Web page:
Don’t Write Alone | Interviews

How to Sit in Companionable Silence: An Interview with Lynn Casteel Harper, Author of ‘On Vanishing’

“We can begin to identify other ways to conceive of dementia apart from terror. The stigma isn’t simply inherent—so it doesn’t have to remain this way.”

On Vanishing: Mortality, Dementia, and What It Means to Disappear

On Vanishing

Book cover by Catapult

Bailey Cook Dailey:Your book feels extremely relevant and timely now in the middle of the coronavirus pandemic, when nursing home deaths account for around 35 percent of Covid-19-related deaths in the United States. How does it feel to see so many of the issues you have written about become such an important national discussion?


On Vanishing

BCD: Due to these shocking numbers, do you think this pandemic can open up a new dialog on geriatric issues and dementia? Are you at all hopeful of any silver linings?

BCD: There seems to be a strange mixture of outrage at these nursing home deaths mixed with a sense of relief and indifference that the virus is mostly targeting this demographic who have already been forgotten by mainstream society. For every investigative article looking into the causes of nursing home deaths, there seems to be a chorus of dismissive comments about how it is only dangerous to elderly people. How do you feel about the dissonance between these two reactions?



BCD: In, you mention that your current work as a minister to older adults at The Riverside Church in New York City is sometimes exclusionary because it requires a certain mobility and cognitive function to attend in-person meetings and be a part of an in-person community. Has this changed at all in the era of Covid-19 and Zoom meetings? Are you finding that elderly members who could no longer connect in person are now able to get that sense of community back from online outreach? Or is this online shift creating more difficulties as members find it hard to use new technology?


BCD: I was very intrigued to read about how a lot of the language we use to talk about Alzheimer’s comes from marketing by the National Institute on Aging designed to get more research funding from the government. They were working under the assumption that the more scary and threatening the disease, the more research money. That’s one reason we have built up such a threatening vocabulary around the disease.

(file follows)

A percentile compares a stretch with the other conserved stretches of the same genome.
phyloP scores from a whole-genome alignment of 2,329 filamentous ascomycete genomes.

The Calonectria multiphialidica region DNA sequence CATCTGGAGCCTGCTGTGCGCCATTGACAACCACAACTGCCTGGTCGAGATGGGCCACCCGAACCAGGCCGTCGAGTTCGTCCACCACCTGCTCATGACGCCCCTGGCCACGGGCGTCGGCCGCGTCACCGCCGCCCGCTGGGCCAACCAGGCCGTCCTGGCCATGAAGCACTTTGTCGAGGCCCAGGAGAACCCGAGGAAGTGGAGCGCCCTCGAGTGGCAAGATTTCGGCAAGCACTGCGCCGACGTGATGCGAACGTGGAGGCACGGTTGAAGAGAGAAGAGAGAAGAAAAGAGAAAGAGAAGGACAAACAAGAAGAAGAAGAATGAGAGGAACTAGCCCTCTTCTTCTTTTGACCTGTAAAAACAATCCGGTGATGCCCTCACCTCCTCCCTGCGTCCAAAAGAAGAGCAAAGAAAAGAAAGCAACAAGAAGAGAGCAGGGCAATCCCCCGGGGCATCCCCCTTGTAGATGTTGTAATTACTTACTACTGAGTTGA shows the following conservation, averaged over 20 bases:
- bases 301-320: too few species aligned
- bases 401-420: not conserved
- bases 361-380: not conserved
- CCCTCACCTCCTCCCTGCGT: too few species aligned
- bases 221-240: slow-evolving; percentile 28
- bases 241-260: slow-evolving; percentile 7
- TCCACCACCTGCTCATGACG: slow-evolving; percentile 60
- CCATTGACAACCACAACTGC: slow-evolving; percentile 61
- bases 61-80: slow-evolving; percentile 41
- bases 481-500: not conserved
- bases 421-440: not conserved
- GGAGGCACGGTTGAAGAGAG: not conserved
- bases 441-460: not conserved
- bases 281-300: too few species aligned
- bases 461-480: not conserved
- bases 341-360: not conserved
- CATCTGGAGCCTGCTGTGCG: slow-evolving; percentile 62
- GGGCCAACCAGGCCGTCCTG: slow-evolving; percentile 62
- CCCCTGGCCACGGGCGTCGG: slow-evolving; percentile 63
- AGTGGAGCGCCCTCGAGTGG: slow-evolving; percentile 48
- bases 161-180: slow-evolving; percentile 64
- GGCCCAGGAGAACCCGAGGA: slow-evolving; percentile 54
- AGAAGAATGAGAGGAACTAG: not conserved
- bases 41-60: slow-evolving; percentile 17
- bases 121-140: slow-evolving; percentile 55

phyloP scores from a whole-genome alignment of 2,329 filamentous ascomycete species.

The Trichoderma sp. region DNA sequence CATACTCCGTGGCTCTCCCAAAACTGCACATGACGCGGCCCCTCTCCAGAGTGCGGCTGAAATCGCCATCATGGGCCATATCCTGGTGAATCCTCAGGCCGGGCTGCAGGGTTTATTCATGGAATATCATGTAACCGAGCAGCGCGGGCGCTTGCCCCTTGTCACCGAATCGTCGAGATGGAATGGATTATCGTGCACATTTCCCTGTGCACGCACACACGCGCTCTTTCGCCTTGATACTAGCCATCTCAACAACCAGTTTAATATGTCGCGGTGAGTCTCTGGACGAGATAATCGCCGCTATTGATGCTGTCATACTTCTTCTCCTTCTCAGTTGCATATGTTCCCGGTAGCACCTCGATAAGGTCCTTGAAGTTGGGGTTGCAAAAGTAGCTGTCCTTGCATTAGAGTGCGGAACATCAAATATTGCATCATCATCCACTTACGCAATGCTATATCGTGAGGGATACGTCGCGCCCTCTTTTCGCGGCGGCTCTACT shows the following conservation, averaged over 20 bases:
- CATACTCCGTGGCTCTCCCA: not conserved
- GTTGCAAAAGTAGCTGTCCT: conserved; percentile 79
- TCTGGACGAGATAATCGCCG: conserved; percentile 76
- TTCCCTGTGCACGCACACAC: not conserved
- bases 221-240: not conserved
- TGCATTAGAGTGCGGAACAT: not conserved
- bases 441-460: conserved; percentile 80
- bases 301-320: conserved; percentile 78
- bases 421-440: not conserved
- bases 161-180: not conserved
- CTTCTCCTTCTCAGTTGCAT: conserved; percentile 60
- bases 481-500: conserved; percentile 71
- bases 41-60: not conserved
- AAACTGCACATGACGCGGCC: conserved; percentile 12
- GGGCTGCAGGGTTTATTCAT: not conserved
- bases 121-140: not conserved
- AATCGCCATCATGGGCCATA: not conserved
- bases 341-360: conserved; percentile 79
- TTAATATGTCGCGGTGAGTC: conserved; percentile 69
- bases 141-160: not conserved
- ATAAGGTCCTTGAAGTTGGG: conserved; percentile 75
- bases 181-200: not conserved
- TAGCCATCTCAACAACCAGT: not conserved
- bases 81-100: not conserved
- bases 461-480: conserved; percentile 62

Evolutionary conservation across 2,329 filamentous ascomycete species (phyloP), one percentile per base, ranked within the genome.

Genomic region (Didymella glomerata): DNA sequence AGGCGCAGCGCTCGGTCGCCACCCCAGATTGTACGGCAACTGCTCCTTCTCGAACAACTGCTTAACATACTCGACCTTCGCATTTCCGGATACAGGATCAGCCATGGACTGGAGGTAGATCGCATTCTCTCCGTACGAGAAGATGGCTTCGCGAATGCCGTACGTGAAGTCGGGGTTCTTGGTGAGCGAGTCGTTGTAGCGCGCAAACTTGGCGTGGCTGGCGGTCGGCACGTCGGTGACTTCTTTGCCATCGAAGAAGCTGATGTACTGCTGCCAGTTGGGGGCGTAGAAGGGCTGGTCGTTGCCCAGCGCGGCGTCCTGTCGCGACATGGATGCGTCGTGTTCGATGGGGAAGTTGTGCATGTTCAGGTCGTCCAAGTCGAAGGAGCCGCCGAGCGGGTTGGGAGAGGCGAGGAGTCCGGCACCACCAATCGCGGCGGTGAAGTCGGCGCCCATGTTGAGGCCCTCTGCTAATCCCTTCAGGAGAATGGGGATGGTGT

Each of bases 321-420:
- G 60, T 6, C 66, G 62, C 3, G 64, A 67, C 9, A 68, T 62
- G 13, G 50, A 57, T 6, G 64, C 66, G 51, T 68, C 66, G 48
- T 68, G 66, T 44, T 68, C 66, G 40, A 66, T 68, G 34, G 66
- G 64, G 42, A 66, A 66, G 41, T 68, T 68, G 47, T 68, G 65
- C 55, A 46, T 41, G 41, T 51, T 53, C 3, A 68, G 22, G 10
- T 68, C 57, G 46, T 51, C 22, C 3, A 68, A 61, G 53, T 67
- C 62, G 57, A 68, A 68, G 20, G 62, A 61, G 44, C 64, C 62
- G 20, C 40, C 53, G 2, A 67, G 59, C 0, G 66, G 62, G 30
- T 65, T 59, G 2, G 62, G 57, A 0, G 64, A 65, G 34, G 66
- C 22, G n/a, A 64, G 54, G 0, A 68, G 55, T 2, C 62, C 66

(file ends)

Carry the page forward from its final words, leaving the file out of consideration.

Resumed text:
As speakers of a language, we take for granted so many platitudes and symbols that affect us deeply on subconscious levels. Was it a satisfying journey for you as a writer to get to the root of some of this language and learn how it became so pervasive?


BCD: We all die someday, and many of us will suffer from dementia as we age. It seems like these facts would make these conditions universal and comforting, but instead they seem to fill us with a terror that more often than not makes people want to disengage from the elderly and cognitively impaired. How can we work through this personal terror at our own futures and show up for elderly people and those with dementia on both a personal level and a societal level?


BCD: On a similar but more personal note, do you have any recommendations for caregivers of loved ones with dementia? In your book, you talk about initially being very uncomfortable sitting in silence with your own grandfather, but you come to learn so much from it later on in your work to the point it significantly shapes your spirituality. How do you get to a place where you can sit in the moment of that silence and be at peace and maybe even have it be a positive experience? How do you account for this shift in your own approach?

On Vanishing: Mortality, Dementia, and What It Means to Disappear.